Marks & Spencer's admission that it pays its female staff 12.3% less than male workers has reignited the gender pay gap debate.
The retailer has attributed the gap to the fact that senior management roles are mainly held by men. Men only make up 28% of M&S' workforce, but hold around 57% of its senior positions and constitute 70% of the 10-person board.
The company revealed on Tuesday (27 February) that its mean gender pay gap is 12.3%, while the difference in bonuses awarded to male and female staff was 53.4%.
M&S said the mean gap was lower than the national average of 17.4%, but admitted more could be done.
"We recognise there is more to do to close the gap – we are focusing on addressing our pipeline of women into senior roles as well as encouraging more flexible working," the company said in a statement.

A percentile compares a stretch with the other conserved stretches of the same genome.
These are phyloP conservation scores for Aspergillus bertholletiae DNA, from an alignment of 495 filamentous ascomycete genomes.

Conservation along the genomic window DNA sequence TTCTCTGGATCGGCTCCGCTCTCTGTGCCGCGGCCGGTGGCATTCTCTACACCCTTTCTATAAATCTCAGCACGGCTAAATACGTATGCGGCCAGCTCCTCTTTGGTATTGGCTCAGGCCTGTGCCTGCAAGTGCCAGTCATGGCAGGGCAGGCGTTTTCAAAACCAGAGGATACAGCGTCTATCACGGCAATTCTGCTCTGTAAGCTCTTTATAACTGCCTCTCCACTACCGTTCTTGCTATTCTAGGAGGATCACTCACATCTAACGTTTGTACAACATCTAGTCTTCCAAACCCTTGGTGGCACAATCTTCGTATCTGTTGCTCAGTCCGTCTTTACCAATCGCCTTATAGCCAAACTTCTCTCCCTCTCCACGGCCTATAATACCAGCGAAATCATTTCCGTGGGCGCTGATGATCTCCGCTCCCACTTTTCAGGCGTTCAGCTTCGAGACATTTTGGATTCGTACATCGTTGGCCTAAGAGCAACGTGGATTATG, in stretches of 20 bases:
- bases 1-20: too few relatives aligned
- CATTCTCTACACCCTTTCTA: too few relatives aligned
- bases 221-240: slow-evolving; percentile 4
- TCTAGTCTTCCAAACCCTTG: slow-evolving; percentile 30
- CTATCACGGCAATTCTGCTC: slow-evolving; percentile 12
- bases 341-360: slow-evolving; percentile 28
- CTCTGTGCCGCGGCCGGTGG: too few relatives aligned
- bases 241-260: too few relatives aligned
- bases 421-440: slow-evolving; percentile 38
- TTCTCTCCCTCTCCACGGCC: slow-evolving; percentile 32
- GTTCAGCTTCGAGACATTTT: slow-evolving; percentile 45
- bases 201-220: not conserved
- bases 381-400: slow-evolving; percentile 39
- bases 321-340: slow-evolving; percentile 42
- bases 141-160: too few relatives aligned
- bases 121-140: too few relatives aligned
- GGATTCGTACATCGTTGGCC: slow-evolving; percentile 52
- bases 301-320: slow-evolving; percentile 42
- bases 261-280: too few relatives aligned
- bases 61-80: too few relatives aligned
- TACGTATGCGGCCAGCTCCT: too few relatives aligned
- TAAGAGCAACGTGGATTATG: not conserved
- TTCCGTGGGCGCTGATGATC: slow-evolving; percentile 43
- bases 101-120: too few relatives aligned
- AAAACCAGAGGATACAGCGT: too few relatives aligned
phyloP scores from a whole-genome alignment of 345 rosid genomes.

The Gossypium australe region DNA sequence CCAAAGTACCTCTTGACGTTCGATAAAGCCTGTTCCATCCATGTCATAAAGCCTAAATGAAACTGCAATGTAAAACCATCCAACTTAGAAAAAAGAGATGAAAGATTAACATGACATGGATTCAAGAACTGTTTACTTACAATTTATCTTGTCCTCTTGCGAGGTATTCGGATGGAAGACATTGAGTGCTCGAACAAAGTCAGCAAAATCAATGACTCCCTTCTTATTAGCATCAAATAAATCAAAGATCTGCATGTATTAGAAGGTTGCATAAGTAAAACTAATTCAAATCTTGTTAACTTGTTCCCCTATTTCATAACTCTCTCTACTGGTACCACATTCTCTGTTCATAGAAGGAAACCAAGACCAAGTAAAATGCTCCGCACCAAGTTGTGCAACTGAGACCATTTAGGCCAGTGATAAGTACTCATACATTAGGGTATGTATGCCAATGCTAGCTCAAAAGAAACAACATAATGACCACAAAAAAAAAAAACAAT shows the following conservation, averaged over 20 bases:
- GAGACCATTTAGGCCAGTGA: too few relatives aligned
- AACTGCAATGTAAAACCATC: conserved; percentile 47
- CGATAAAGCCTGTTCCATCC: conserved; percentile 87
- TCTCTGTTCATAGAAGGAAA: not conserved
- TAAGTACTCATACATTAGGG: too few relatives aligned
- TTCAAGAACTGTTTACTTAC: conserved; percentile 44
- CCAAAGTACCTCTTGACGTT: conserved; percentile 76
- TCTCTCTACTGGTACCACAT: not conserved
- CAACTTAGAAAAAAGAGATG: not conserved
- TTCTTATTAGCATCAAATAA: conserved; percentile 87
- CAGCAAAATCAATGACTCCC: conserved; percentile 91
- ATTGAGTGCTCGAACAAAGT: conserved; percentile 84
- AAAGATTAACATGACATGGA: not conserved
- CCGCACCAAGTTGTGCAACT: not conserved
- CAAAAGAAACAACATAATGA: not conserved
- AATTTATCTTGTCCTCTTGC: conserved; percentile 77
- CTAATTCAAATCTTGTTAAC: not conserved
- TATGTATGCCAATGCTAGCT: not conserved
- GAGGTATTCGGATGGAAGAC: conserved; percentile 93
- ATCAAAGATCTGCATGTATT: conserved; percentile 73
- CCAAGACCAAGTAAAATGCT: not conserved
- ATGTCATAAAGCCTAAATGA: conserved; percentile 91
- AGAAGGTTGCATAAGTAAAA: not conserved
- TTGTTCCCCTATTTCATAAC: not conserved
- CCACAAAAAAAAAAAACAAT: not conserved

It said that future job adverts will encourage people applying to ask about flexible hours to highlight that it is an "important part of our culture."
"We want to make sure everyone has the opportunity to ask about this and to show it is an important part of our culture," M&S chief executive Steve Rowe said.
He added that M&S will provide mentoring to women in mid-senior levels looking to progress in their career.
"The issues at play are complicated, and we believe it's much more important to focus on taking meaningful action to drive equality and inclusivity rather than simply the numbers themselves," said Simmone Haywood, the retailer's head of talent.
Over 1,000 companies have so far published their gender pay gap reports, after the government made it compulsory for all organisations with more than 250 workers to present annual reports.
Among the retailers, clothing chain Phase Eight has one of the largest gender pay gaps, with its hourly rate for female staff on average 64.8% lower than that paid to men.
Last year, the Bank of England revealed that its male workers were paid 24% more than female staff on average, citing the low number of women in senior positions as the main reason for the gap.